But autism, particularly my adult son who is severely affected by autism - and the word fearless have no business being in the same sentence, let alone traits that make up my son.
I've searched and searched for words to try and convey what seizures have been like in our adult son. Words to convey how each moment of his waking hours are lived in fear that he'll have a seizure during one of his fearless moments as this picture describes better than my words ever could. Moments of him going up or down the stairs, climbing on the platform to get in the trampoline, climbing on the counter when I'm not looking.
Brandon is an adult who has no sense of fear. He's fearless. He doesn't understand that he needs to not run or climb or jump when having seizures. He doesn't understand what can happen. What has happened numerous times in sending him to the Emergency Room for stitches, staples, and shattered teeth.
In this picture, when I left Brandon to go in the back yard to put away the garden hose he was in front of the television humming to Barney. In the barely three minutes I was gone he went from that, to what you see in the picture.
That's "Life with Autism" --- in Pictures.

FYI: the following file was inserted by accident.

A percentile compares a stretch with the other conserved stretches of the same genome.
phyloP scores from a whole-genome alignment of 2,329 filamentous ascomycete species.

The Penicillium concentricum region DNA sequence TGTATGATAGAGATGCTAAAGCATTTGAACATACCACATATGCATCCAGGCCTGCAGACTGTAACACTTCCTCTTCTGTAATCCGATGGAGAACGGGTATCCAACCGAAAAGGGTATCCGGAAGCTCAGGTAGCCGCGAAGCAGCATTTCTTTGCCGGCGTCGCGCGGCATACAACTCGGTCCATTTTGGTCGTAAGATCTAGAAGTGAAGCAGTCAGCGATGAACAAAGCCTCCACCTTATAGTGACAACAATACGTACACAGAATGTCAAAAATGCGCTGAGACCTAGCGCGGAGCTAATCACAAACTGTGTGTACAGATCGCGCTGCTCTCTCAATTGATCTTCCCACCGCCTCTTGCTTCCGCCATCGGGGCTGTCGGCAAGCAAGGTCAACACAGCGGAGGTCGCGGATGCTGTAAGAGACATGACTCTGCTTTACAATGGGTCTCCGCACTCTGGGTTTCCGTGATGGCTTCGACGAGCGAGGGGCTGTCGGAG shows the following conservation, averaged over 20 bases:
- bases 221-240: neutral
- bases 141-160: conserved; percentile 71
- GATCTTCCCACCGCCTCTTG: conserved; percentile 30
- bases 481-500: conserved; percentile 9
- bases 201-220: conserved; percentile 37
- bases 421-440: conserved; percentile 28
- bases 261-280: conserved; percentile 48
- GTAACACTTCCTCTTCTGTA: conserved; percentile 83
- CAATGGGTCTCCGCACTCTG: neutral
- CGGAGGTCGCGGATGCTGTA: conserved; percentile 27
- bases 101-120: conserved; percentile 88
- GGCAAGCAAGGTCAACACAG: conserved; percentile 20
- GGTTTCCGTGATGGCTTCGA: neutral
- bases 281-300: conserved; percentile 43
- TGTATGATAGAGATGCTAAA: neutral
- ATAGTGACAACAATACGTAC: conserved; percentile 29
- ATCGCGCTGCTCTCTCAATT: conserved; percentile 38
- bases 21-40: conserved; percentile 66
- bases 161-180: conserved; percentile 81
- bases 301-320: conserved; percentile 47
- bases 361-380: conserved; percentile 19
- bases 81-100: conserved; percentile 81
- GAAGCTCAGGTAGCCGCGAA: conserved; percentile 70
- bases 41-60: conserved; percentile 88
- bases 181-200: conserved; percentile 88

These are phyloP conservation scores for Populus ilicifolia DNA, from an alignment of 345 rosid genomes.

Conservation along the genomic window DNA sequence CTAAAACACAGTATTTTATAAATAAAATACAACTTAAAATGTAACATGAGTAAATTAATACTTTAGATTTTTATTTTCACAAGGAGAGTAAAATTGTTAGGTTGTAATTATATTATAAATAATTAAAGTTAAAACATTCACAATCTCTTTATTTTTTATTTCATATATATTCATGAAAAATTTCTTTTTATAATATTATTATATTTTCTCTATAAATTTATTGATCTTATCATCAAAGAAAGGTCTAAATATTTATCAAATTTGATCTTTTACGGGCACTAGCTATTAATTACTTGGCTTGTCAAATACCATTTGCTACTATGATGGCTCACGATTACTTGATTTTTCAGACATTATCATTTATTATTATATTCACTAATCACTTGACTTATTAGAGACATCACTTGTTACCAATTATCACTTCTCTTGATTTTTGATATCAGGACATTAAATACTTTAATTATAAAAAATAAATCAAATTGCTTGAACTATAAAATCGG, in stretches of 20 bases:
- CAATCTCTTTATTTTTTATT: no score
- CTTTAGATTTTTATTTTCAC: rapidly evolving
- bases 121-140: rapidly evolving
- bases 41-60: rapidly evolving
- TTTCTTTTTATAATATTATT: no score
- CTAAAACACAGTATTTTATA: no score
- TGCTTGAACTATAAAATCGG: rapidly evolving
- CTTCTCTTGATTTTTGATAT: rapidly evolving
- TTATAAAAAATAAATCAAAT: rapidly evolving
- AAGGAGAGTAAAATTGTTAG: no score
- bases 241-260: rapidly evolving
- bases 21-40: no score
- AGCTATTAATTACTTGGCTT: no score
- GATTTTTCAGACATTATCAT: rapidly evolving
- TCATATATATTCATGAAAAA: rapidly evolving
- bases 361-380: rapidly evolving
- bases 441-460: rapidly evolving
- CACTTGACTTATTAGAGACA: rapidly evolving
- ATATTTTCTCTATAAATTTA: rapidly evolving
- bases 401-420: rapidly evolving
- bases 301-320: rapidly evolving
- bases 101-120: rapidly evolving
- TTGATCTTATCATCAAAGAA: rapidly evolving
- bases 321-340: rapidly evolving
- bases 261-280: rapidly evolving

That's an autism fact you don't see. Don't read about. How do you childproof a house for an adult? How do you go about your daily life knowing you can't let your son out of your sight for even a minute. Well forget a minute, it probably only took him thirty seconds to go from the television to being on that counter.
Ten seconds in tub with a seizure they can drown. Thirty seconds and they can dart from the car to the busy intersection and get hit by traffic. One minute they have scaled a fence and wandered off.
Imagine having to live your whole life with that kind of fear -- as many of us parents must do.
Without any help.
Without anyone saying, "I'll come over for an hour each night just so you can go for a walk or go out back and eat in peace.... Just so you don't have to be on guard for that hour...."
My husband and I have lived the last three years of this past seizure-cycle like that, and you just can't imagine what that was like.
The toll that takes.
It is unfathomable how much faith we must have in God's provision and protection over our son. In how deeply and completely we have had to surrender to him in prayer, for peace. To survive. In how fearlessly we've had to let go of guilt and worry if something happens during those few seconds, those few minutes that we're out of arms reach of him.
Even now, as of this writing, my son is almost one month seizure-free. I still haven't been able to relax. My body is still on hyper-alert with each sound, with each trip up or down the stairs, and with each whatever it is he tries to climb on when we're not looking.
The only place where autism, and seizures, and my son Brandon have any business being together, is on the moon.
Where there is no gravity.